Distance: 7 miles round trip. Elevation change: 9,800 ft to 12,270 ft
Time to Lower Lake: 2 hours 40 minutes
Time to Upper Lake from Lower Lake: 1 hour 20 minutes
Time to descend from Upper Lake: 2 hours
Total hike with stops: 7 hours
The hike to Ice Lake was the highlight of our July 2013 trip to Colorado. It is the hardest hike we’ve done so far and the highest altitude that we’ve hiked to. The trail head begins at South Mineral Campground near Silverton, Colorado at an altitude of about 9,800 ft. There is ample parking near the trail head. We got there around 7:30am and there were just a few cars in the parking lot.
The hike started off with us realizing we forgot one of the tripods at the car 3 minutes in. Jess went back to the car while I waited and photographed anything that looked interesting around me of course. Once he was back, we were on our way. Soon enough we came to our first waterfall. We stopped to take a quick photo and continued on. We came to the junction where another trail that starts on the road up to Clear Lake joins the main trail. Part of that trail crosses over a pretty sketchy looking waterfall with some waterlogged wood that you have to walk across. I was glad that we didn’t have to cross over that, but we stopped there to take some photos and a quick time-lapse. We continued up the winding trail passing through a couple of small meadows along the way.
The steepness of this trail was really quite amazing compared to what we are used to. This trail climbs 1,600 feet in the first 2 miles! It was a foggy morning in the mountains and it wasn’t until about an hour or more into the hike that the clouds and fog seemed to start breaking up. The clouds never completely lifted during our hike though, but we had peeks of sunshine here and there. We continued through the forests and caught glimpses of a couple more waterfalls. Waterfalls are plentiful on this hike!
Two and a half hours into the hike, we finally reached the Lower Ice Lake Basin. We didn’t realize that it would take us so long to get to the Lower Basin. There were a couple of times that we thought, “we’re almost there, we’re almost there”, and then “oh just kidding”. The first lake in the Lower Basin is not very photogenic and is a hike from the trail if you want to take a photo of it. We decided that since it took us so long to get here that we would press on through the basin. Wildflowers covered the lower basin. There is a small campground in the Lower Basin. Some day we will have to come back and camp here. It must be amazing with the stars at night and to be able to get up early for sunrise at the Upper Basin would be great!
We stopped to rest, enjoy the view, and take some photos. I counted at least 4 waterfalls that I could see pouring into the Lower Basin from where we were. It was pretty incredible. After we were done resting we started toward the top. We walked through the meadow for a ways and started up the trail to go the last 800 ft toward the top. 800 ft might not sounds like very far, but we were already at over 11,000ft. The air was getting pretty thin, and our lungs were born and raised in Iowa.
We took a slow and steady approach and made it to the top after a little over an hour. Once we crested the top of the trail and saw brilliant blue water of Ice Lake, all I could say was, “WOW!“. Just amazing! The water is so blue it almost seemed like it was glowing blue at times and even more when the sun hit it. We took in the view, relaxed a little, and wandered around taking time-lapses and photos. We had a couple of people along the trail ask us “who do you shoot for?” Jess was tempted to say “oh you know, National Geographic” haha! Unfortunately, by the time we got up there it was almost 12:30pm, still pretty cloudy, and the weather was getting more uncertain. We stayed for just under an hour before heading back down the trail. Just as we were heading back down the trail, a man and his young daughter who was maybe 12 years old were nearing the top. He was encouraging her to keep going. She looked exhausted and asked how much further it was to the top. What a hike for a young girl!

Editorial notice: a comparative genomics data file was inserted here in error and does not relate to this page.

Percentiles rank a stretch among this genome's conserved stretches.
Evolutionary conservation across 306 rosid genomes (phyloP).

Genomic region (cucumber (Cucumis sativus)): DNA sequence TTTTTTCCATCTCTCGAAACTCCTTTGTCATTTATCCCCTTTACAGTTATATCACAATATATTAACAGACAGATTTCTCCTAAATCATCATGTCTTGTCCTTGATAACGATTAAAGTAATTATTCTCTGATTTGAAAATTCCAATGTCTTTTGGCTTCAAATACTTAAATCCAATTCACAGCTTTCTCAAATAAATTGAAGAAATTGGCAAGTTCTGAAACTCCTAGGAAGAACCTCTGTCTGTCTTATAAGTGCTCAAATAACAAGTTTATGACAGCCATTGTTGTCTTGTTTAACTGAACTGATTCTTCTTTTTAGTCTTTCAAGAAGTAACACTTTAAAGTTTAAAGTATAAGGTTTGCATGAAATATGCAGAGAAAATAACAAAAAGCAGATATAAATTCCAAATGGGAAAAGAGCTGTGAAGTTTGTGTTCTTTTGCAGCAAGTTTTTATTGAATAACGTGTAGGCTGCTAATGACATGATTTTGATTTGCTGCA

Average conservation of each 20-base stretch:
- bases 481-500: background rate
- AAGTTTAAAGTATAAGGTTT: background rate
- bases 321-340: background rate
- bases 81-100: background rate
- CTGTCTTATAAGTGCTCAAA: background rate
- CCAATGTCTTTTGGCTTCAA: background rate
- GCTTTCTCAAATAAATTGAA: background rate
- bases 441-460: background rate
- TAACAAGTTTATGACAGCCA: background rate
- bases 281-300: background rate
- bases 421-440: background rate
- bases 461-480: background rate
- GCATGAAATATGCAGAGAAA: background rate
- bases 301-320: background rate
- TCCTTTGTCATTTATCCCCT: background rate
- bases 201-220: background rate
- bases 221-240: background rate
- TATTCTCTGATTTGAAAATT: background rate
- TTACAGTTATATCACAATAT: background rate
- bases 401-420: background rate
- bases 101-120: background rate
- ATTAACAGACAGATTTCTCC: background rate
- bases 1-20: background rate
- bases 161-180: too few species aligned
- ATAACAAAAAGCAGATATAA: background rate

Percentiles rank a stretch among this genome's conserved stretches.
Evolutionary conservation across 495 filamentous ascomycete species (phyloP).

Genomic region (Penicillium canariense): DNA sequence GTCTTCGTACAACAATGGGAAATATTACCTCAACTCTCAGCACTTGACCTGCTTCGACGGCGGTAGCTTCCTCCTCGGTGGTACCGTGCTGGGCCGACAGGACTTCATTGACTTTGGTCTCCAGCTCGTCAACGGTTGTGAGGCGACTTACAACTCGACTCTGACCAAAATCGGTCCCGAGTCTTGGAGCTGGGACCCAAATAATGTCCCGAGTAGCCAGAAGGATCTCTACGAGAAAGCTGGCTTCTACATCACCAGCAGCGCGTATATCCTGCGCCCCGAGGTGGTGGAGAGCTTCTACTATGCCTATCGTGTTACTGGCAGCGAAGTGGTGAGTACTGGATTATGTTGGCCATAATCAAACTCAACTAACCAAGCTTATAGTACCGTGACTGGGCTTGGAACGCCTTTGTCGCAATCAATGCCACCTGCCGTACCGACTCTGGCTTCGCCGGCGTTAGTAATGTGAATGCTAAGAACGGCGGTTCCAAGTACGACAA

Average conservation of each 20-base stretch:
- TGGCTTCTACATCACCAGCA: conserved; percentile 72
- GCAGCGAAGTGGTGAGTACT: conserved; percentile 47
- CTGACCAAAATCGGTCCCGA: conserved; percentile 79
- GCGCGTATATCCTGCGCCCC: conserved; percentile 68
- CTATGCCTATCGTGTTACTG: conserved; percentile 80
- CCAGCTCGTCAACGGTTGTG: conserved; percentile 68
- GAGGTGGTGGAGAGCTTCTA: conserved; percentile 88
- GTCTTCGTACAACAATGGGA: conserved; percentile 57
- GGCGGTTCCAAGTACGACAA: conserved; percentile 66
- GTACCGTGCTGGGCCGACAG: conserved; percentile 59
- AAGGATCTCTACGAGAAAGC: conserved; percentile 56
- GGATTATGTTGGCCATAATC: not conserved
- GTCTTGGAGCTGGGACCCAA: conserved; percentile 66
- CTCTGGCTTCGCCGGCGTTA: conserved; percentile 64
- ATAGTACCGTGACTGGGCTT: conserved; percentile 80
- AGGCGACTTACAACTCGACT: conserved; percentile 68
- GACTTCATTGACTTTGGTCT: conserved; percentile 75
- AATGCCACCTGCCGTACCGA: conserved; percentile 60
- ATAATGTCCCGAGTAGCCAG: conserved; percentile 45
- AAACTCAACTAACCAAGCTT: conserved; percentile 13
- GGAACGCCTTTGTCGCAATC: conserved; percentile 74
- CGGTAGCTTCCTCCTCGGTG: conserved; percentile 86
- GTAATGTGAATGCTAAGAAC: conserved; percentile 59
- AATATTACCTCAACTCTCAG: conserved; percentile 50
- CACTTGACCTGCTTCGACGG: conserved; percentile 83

We didn’t want to leave, but also didn’t want to get stuck in any bad weather. Down we went and all the while I kept thinking, “when can we come back next!?” AMAZING!
We didn’t have any issues with mosquitoes on our way up the trail, but they were thick on the way down! I highly recommend wearing some good hiking shoes and good socks! The hike down is very steep for 2 solid hours. It can be brutal. Dress properly, it was very chilly at the top. Lots of water and snacks are necessary. I wish we would have had one more bottle of water on our hike. Walking sticks would have been nice; bring them if you have them. I don’t know that I would bring kids on this hike. That poor girl we saw near the top looked miserable. There are no signs beyond the start point so bring a map to check where you are. It was difficult to gauge distance based on the time with such a steep hike. You could spend days here exploring this trail. Don’t try to do this hike as a half day trip. It’s worth a full day or more!
Add the hike to Ice Lakes to your bucket list!
- Time-lapses from our trip can be seen in our 2013 Time-Lapse Montage and are available for use in your creative project via Nimia.com
- Several of the photos seen above are available for purchase or download on my website